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Jesus was truly human as well as divine

American theologian Bruce Ware is perhaps best known for his opposition to Open Theism, but here he tackles a different subject: the humanity—as distinct from deity—of Jesus Christ. The book is The Man Christ Jesus: Theological Reflections On The Humanity Of Christ by Bruce A. Ware (Crossway, 2013. ISBN: 978-1-4335-1307-7).  

In my experience, many evangelical Christians, paranoid in their fear of liberalism, have been so anxious to uphold the deity of Christ that they have all but lost hold of his full humanity. Ware’s book is a welcome attempt to bring back some biblical balance.

It looks at different aspects of the life, ministry, death and resurrection of Jesus and shows how, far from falling back on his divine nature when things got tough, our Lord faced his challenges in the same way we ourselves do: as a human being dependent on the help of the Holy Spirit. It also grapples helpfully with the old dilemma of whether Jesus was ‘not able to sin’ or ‘able not to sin’.

There are a couple of diversions from the main topic. One is Ware’s including a section on whether maleness was essential for Christ’s fulfilment of his calling. In this he betrays his strong hierarchical view of male/female relationships and indulges in a bit of tub-thumping about it. I would have preferred to see this section left out. The other is a discussion of whether one aspect of the atonement (penal substitution) trumps another (the ‘Christus Victor’ model). This, too, I found neither germane to the book’s stated topic nor particularly helpful.

That apart, the author handles his main delicate subject with sensitivity and grace. Also, he grasps that a sound understanding of Christ’s humanity challenges us, his followers, to follow his example and live our own lives in dogged obedience to the Father in the power of the Spirit. Each section, then, ends with some discussion points of practical application to help us on our journey.

[Figure in brackets after the quotations are Kindle location numbers, not page numbers]

Christ being fully God, possessing the very nature of God and being fully equal to God in every respect, did not thereby insist on holding onto all the privileges and benefits of his position of equality with God (the Father) and thereby refuse to accept coming as a man. (212)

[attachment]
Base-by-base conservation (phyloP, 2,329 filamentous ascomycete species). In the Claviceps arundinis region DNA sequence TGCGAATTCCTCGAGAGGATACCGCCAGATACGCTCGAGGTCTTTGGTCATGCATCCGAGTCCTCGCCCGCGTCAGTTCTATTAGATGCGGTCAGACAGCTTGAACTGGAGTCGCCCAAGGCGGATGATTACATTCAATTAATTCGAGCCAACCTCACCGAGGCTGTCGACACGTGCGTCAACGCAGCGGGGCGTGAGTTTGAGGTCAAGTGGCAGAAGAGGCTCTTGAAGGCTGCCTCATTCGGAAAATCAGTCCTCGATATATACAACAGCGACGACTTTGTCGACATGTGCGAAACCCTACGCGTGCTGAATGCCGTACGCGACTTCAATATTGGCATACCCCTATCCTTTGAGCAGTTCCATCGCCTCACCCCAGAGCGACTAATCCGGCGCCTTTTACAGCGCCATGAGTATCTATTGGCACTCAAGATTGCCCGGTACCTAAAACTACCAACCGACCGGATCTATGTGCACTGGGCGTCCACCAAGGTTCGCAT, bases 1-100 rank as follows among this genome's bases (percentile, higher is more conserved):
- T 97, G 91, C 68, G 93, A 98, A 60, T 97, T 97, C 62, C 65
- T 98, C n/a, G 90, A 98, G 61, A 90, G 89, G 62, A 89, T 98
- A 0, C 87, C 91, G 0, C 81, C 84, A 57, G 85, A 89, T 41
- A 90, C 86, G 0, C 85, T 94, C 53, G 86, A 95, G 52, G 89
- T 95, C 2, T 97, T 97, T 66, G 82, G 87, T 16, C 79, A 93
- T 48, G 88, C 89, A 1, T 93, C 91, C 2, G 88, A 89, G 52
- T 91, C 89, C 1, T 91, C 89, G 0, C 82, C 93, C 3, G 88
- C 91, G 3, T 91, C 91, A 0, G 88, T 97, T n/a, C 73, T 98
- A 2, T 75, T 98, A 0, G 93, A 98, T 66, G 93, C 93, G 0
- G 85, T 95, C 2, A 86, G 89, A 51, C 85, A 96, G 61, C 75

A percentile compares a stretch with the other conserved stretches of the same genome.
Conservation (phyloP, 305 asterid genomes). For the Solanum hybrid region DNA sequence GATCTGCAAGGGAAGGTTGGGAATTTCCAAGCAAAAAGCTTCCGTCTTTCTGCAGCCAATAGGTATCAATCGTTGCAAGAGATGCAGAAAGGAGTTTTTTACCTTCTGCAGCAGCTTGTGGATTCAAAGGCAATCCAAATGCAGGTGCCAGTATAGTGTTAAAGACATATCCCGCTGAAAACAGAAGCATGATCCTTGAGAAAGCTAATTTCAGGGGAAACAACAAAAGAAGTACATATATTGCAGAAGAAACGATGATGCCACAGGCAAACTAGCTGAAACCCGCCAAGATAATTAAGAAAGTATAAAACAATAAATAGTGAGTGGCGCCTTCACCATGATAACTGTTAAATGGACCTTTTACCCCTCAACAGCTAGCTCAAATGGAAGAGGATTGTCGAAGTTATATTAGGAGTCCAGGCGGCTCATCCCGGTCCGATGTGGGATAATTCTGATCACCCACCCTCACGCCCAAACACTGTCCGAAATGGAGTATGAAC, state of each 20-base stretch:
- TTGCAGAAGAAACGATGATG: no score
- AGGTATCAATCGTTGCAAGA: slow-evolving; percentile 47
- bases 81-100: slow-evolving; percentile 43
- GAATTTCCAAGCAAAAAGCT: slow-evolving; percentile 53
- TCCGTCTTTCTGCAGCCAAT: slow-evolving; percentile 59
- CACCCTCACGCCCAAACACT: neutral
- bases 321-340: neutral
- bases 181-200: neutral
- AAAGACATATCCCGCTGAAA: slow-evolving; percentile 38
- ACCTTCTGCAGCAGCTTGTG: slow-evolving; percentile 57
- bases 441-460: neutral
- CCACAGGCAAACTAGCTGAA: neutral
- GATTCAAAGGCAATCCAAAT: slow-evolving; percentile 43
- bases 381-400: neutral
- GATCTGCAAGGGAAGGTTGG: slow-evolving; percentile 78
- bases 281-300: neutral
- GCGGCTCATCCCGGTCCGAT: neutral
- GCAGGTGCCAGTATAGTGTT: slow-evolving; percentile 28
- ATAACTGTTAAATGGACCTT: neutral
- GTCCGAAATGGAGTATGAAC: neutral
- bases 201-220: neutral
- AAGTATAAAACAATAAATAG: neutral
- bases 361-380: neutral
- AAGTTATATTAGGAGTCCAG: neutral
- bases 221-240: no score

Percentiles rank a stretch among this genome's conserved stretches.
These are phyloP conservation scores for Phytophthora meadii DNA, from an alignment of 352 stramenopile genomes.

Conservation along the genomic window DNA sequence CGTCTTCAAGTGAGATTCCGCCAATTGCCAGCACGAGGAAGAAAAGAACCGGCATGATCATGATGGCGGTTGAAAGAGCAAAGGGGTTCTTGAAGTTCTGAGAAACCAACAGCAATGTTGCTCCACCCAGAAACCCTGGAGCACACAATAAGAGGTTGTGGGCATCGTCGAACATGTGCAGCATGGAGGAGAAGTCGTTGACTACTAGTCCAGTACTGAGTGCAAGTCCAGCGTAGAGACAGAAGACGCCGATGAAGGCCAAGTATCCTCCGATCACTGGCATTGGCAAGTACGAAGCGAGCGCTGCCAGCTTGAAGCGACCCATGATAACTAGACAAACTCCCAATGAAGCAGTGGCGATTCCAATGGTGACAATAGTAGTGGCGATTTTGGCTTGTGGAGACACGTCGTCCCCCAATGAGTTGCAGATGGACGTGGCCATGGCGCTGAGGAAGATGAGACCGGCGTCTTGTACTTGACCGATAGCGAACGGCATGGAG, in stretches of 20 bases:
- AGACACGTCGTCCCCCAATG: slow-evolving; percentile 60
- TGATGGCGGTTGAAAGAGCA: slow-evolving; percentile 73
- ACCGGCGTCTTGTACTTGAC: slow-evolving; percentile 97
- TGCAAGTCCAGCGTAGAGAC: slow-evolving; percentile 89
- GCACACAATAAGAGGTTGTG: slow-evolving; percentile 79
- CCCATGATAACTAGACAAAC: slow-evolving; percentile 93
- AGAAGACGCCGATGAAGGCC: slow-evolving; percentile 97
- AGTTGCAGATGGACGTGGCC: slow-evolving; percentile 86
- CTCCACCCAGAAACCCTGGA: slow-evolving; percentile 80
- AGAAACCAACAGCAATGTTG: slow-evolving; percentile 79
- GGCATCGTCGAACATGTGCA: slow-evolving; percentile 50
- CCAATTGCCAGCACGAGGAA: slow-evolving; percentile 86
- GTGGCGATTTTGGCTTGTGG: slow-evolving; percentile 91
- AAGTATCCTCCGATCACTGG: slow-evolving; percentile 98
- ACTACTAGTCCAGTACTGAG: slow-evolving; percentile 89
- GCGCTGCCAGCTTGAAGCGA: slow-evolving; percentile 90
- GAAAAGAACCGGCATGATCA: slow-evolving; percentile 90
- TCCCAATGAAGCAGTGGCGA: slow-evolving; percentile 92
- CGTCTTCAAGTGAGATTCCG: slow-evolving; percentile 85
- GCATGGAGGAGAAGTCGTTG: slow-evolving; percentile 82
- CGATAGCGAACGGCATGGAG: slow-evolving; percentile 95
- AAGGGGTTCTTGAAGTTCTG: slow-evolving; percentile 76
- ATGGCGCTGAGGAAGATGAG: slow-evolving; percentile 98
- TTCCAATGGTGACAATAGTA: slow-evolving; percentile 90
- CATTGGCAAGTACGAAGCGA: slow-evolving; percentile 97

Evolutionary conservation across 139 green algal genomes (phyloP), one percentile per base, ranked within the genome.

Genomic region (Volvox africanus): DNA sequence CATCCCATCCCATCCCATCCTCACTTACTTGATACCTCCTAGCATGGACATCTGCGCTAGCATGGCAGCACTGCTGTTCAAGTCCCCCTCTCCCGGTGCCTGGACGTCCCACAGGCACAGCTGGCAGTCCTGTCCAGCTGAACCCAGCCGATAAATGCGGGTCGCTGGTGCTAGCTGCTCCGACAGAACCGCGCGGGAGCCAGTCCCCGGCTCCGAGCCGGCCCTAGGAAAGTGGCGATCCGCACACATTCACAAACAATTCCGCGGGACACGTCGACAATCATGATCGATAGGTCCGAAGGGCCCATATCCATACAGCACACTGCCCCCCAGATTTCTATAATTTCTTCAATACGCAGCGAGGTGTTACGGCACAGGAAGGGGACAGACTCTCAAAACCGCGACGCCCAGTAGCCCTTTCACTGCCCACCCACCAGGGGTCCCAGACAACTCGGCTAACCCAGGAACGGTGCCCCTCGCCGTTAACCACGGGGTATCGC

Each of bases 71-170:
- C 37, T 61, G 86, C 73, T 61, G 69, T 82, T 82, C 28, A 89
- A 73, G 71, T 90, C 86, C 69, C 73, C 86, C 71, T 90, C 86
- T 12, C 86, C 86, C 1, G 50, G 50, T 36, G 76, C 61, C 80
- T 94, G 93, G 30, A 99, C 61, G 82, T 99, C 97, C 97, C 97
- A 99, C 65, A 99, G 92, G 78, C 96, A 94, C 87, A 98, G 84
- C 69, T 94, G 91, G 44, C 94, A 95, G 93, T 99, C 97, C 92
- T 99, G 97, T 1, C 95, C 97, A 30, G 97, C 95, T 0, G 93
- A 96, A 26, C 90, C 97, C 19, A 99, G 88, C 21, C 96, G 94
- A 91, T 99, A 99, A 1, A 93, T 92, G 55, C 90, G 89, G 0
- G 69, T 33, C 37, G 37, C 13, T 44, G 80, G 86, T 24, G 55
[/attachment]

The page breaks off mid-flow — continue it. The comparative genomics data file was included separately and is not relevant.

[Re Philippians 2:5-8]  In the self-emptying (ekenōsen) of the eternal Son, Paul does not say that he poured something “out of” himself. No, absolutely not! Rather, he poured out himself. All of who he is as the eternal Son of the Father, as the one who is the form (morphē) of the Father, is poured out fully. Here, then, is no subtraction, strictly speaking. It is a “subtraction” (i.e., a pouring out, an emptying) by adding human nature to his divine nature. (239)

Although he had obeyed the Father previously as he carried out the Father’s will as the agent of creation, or in coming to earth to become incarnate, never before had his obedience been rendered in a context of rejection and suffering. The kind of obedience he now rendered was new. He humbled himself to accept obedience of a kind he had not known previously. And the extent of his obedience is expressed as Paul continues, “to the point of death, even death on a cross.” (333)

The instinct in much evangelical theology, both popular and scholarly, is to stress the deity of Christ, but when it comes to the day-to-day obedience and ministry of Jesus, the New Testament instead puts greater stress, I believe, on his humanity. (425)

Jesus’s obedience was not automatic, as though his divine nature simply eliminated any real struggle to believe or effort to obey. No, in his human nature, Jesus fought for faith and struggled to obey; otherwise the reality that Hebrews 5:7 describes is turned into theatrics and rendered disingenuous. (962)

The common evangelical intuition seems to be this: if the reason Christ could not sin is that he is God, then the reason Christ did not sin must likewise be that he is God. My proposal denies this symmetry and insists that the questions of why Christ could not sin and why he did not sin require, instead, remarkably different answers. (1232)

Although Christ was fully God, and as fully God he could not sin, he deliberately did not appeal, as it were, to his divine nature in fighting the temptations that came to him. As a human, he not only could be tempted but was tempted in the greatest ways any human has been tempted in all of history. Yet for every temptation he faced, he fought and resisted fully and totally apart from any use of or appeal to his intrinsic divine nature. (1264)

Just as God as God cannot die, so God as God cannot be raised from the dead. But in Jesus, the God-man, we see that God as man has died for our sin, and likewise God as man has been raised from the dead. The atoning death of Christ requires his full humanity, and the resurrection of Christ does likewise. (2104)

Did not the divine Son create this world, and does he not have intrinsic authority over it as God and creator? Yet we find in Scripture over and over again language that indicates the “newness” of the position Jesus now has and of the authority that Jesus now exercises. Such “newness” has no appropriate “fit” with the deity of Christ, but it surely does with this human Son, this Messiah, this son of David, who is granted as his reward the rulership of the world he has won and conquered. (2126)

Jesus in his humanity—as the seed of Abraham, the son of David—announces that the nations are his. And to his disciples he commands, as it were, “Go get them! They’re mine.” (2226)

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